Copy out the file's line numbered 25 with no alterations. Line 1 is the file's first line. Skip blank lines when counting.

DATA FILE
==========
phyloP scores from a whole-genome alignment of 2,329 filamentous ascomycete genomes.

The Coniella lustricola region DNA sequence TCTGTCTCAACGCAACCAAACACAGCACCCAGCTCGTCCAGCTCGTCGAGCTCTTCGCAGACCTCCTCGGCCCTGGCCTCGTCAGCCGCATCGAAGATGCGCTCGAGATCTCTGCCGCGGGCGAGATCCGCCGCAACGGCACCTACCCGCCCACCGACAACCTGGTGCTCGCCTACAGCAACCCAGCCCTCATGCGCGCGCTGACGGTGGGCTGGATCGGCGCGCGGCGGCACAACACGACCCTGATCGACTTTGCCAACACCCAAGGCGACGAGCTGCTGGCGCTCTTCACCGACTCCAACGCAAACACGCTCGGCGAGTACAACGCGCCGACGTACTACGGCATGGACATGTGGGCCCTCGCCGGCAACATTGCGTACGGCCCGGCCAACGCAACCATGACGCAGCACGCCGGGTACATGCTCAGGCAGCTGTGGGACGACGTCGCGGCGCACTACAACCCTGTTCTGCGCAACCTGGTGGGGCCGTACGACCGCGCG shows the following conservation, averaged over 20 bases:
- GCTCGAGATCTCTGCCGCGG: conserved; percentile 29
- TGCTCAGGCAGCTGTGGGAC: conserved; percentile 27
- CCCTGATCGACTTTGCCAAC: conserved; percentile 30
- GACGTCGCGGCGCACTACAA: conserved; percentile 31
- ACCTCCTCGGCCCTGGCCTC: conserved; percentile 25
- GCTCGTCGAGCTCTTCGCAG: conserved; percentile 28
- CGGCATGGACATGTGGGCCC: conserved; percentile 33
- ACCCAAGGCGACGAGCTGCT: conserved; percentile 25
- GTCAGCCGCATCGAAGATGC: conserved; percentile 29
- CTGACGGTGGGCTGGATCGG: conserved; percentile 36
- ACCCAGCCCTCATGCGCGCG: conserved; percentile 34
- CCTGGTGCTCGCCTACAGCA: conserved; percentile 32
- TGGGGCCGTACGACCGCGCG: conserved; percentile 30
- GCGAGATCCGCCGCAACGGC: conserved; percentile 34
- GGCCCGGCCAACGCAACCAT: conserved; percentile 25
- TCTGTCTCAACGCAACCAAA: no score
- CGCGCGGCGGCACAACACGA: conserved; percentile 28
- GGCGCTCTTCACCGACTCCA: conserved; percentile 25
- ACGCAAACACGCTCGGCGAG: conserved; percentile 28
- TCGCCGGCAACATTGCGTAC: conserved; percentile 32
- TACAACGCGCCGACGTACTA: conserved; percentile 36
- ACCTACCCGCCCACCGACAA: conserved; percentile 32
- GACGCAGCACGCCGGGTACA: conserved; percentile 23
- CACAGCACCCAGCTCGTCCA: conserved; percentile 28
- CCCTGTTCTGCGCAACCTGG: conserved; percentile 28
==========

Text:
- GACGCAGCACGCCGGGTACA: conserved; percentile 23